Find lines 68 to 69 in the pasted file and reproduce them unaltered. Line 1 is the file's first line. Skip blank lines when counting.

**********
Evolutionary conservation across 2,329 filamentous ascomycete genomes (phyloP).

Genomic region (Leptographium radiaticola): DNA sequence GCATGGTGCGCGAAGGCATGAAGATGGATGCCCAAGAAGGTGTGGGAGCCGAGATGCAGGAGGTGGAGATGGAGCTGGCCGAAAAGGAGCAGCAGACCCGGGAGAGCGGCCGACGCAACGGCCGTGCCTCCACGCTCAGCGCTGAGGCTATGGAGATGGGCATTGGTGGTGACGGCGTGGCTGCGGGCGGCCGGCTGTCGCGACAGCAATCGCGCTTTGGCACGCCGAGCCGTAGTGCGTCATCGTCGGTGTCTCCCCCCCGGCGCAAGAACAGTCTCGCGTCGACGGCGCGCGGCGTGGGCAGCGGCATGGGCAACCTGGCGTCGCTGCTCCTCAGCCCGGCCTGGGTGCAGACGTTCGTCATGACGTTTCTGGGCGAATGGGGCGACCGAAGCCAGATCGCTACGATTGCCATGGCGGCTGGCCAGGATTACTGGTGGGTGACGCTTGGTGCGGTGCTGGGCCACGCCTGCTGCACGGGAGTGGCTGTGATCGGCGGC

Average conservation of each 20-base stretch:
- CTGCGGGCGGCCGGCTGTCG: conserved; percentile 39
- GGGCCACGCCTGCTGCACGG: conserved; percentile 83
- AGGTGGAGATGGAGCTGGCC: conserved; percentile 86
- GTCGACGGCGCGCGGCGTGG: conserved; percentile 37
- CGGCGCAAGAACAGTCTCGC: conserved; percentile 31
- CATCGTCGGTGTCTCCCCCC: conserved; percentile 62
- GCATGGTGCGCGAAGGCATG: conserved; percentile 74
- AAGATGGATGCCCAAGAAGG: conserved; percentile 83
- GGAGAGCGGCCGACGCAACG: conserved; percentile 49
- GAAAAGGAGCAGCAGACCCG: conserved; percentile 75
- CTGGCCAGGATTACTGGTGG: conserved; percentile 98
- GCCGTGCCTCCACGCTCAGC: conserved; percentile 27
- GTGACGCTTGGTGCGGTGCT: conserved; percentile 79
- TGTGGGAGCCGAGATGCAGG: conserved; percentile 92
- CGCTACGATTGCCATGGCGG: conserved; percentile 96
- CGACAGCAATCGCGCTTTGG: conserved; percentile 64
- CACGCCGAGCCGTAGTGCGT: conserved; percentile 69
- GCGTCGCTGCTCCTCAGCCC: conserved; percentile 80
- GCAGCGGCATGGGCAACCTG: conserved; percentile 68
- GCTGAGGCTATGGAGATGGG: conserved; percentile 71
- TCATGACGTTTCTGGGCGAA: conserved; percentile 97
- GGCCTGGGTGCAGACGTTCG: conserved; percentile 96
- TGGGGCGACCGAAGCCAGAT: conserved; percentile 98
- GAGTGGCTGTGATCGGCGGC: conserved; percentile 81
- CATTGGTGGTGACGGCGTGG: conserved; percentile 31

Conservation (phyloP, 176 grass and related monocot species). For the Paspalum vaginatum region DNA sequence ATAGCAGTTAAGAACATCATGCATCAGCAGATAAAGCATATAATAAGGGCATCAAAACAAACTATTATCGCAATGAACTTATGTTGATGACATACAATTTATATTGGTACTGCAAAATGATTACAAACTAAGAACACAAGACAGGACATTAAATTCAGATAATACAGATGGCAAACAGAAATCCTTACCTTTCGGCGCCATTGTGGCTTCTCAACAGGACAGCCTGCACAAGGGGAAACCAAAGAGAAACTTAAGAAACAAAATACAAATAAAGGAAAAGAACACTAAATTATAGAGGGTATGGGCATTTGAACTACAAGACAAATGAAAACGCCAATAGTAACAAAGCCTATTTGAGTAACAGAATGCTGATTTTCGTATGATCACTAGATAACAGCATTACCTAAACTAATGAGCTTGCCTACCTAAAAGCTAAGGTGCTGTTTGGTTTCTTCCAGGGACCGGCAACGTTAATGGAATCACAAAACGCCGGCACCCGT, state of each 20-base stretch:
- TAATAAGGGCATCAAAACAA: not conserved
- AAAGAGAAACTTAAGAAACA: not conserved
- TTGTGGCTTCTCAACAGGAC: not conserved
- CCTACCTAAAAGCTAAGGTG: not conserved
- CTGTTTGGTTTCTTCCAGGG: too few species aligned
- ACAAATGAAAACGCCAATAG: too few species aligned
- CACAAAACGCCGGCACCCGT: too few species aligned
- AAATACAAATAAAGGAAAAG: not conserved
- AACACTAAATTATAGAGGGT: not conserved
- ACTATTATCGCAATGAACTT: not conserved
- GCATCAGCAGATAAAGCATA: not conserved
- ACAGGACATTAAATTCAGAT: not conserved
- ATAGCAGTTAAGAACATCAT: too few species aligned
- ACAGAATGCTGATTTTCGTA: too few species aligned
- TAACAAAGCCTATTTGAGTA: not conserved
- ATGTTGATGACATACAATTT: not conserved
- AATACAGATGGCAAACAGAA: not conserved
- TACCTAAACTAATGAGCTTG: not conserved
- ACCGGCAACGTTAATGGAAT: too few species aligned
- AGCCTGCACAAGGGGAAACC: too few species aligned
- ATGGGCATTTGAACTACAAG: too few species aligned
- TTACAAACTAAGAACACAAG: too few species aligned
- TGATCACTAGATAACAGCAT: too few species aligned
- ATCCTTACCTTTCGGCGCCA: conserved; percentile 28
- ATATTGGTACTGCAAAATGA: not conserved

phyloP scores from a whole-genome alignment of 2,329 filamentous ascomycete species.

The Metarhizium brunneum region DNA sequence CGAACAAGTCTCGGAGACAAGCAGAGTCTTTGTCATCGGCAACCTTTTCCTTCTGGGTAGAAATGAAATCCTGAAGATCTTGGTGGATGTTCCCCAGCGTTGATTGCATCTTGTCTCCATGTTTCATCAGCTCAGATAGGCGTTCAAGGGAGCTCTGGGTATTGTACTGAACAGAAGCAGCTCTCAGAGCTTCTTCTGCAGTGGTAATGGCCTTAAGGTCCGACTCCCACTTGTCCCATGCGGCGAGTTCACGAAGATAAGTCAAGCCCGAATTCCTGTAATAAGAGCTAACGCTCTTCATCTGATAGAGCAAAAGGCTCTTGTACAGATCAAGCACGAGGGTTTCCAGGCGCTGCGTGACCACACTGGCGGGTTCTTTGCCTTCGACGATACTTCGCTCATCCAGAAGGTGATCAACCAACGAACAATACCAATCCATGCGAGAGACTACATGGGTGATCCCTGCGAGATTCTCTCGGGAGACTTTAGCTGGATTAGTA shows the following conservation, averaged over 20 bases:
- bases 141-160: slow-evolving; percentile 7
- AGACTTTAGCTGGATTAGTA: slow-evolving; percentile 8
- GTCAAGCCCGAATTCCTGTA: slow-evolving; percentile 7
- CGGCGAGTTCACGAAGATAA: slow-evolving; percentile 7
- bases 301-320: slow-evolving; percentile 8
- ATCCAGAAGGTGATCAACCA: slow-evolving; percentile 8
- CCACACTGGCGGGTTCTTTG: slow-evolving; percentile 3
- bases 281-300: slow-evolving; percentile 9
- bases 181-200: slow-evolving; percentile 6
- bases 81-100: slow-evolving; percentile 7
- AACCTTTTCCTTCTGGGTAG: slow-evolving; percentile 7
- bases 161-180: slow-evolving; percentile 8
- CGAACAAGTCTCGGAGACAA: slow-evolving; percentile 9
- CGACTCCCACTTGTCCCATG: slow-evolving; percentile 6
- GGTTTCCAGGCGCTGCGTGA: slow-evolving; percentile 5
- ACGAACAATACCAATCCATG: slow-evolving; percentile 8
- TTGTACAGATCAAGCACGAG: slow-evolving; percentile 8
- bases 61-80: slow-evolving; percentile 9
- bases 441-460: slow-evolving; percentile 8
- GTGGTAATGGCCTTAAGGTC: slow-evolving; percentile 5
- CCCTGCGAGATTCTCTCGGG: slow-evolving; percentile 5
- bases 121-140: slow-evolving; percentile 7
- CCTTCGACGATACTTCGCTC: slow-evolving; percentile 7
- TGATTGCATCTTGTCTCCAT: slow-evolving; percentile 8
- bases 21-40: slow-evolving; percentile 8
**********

- bases 161-180: slow-evolving; percentile 8
- CGAACAAGTCTCGGAGACAA: slow-evolving; percentile 9